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Flying high: war hero's touching tribute to Battle of Britain 'true professionals'

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Heroic: John ‘Paddy’ Hemingway (second left) with the airmen who fought the Battle of Britain

Heroic: John ‘Paddy’ Hemingway (second left) with the airmen who fought the Battle of Britain

John 'Paddy' Hemingway

John 'Paddy' Hemingway

Heroic: John ‘Paddy’ Hemingway (second left) with the airmen who fought the Battle of Britain

The last surviving member of 'The Few' - the airmen who won the Battle of Britain - has praised the "true professionals" who helped the country to prevail against Germany in 1940.

Group Captain John 'Paddy' Hemingway is now 101, and regards himself as "a lucky Irishman", having survived multiple dog fights during the war.

Born in Dublin on July 17, 1919, he was granted an RAF short service commission on March 7, 1939, and posted to 85 Squadron in Debden, Essex, flying Hurricane aeroplanes, staying with them throughout the Battle of Britain.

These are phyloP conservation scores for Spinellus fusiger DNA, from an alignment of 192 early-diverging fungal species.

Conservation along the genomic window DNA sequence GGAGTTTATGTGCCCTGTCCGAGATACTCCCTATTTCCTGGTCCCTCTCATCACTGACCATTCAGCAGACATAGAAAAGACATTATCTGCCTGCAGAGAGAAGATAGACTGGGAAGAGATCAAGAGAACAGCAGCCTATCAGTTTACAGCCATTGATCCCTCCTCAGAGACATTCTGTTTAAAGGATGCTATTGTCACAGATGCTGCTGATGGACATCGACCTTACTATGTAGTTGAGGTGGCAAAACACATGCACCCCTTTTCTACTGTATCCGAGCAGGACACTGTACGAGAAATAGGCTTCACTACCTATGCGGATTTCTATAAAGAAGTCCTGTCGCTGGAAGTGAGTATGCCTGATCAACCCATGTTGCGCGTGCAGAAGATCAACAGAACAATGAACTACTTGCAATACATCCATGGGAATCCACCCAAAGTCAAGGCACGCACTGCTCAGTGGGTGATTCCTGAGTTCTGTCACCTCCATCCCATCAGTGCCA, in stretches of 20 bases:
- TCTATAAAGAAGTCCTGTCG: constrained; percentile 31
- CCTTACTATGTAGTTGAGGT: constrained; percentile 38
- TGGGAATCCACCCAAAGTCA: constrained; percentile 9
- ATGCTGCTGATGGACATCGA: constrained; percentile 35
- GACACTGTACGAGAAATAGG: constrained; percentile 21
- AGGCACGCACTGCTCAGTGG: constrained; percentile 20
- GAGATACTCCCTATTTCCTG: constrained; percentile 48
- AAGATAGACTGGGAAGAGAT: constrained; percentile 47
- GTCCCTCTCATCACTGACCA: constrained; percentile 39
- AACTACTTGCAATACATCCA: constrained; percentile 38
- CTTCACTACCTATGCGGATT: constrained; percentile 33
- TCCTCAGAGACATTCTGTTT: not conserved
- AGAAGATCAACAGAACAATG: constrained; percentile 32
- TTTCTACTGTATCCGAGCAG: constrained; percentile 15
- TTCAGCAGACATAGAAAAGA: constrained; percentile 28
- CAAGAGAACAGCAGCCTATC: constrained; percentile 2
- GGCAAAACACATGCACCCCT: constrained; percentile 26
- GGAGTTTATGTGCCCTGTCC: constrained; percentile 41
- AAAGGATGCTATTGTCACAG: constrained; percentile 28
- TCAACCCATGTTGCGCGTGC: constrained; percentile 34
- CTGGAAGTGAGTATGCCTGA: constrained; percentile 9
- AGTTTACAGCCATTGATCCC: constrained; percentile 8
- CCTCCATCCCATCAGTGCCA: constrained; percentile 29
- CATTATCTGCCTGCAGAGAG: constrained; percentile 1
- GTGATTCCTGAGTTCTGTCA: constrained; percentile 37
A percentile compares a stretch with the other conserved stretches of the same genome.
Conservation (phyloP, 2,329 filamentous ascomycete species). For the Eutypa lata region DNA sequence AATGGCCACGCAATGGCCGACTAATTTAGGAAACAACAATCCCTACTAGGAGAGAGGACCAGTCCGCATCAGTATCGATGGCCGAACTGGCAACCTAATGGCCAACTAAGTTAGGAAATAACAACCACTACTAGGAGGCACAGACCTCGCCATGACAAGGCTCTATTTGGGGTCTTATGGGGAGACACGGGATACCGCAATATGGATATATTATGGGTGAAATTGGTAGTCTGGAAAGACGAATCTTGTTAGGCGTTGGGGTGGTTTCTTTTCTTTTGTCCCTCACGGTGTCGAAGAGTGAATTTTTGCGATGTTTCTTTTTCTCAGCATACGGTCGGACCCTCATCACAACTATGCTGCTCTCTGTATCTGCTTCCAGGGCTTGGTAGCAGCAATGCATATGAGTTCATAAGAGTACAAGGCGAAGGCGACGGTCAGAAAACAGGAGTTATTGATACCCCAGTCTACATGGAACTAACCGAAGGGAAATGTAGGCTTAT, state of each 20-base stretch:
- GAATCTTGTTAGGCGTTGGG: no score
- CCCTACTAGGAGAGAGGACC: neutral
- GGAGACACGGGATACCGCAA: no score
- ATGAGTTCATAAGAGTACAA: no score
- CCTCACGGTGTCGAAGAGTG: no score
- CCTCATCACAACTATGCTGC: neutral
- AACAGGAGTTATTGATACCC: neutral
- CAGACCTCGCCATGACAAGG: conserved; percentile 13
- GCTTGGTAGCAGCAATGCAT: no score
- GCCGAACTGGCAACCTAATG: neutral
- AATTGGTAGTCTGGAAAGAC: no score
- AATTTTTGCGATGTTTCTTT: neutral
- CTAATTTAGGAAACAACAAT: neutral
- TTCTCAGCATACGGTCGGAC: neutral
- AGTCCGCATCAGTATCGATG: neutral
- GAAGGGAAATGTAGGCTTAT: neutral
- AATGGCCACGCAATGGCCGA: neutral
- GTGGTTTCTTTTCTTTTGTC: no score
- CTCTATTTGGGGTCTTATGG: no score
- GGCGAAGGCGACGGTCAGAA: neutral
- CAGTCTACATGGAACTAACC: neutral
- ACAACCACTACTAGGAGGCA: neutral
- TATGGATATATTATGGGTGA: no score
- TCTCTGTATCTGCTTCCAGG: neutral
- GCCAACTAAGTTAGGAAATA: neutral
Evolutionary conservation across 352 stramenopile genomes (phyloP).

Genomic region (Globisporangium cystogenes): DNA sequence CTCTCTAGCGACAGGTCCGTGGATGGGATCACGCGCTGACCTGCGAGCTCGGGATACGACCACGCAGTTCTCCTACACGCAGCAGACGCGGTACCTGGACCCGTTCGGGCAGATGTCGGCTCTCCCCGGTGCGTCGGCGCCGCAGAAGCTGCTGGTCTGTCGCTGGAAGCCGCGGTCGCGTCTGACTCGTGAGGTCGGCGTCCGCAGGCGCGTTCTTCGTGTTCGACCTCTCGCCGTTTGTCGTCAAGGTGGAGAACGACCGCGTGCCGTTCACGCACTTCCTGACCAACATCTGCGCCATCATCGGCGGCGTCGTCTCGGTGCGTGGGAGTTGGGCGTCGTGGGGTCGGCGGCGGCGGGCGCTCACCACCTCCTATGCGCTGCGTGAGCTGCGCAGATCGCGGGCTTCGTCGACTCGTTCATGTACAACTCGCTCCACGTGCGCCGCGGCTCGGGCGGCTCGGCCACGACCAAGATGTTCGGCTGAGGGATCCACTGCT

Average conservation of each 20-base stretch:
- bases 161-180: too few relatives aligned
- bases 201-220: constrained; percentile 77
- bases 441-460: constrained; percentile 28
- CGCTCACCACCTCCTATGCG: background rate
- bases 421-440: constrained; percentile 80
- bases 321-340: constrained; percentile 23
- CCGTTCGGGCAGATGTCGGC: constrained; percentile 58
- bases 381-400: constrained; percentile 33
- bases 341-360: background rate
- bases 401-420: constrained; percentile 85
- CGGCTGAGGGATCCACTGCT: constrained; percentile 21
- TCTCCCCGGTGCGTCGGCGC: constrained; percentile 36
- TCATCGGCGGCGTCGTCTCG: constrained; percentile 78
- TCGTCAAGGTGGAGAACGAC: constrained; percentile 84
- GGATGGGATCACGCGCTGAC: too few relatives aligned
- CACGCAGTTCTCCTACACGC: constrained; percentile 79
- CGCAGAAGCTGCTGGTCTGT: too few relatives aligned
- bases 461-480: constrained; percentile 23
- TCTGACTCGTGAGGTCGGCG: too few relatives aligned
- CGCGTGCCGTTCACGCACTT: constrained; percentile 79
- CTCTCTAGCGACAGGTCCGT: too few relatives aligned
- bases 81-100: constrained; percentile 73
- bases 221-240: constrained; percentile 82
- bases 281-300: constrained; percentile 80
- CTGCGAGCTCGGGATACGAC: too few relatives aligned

During the war he destroyed or severely damaged seven enemy aircraft and was shot down himself several times.

On April 11, 1941 he was mentioned in dispatches, and was awarded the Distinguished Flying Cross (DFC) on July 1, 1941.

Cpt Hemingway spent time in 1942 at an offensive radar station, but returned to operational duties in 1945, taking command of a spitfire squadron in Italy.

After the war he stayed in the RAF and retired in 1969 as a Group Captain.

He now lives in Wicklow, in Ireland, where he recently celebrated his 101st birthday.

Cpt Hemingway says he feels "privileged to have met so many amazing young men and pilots" throughout his life.

Belfast Telegraph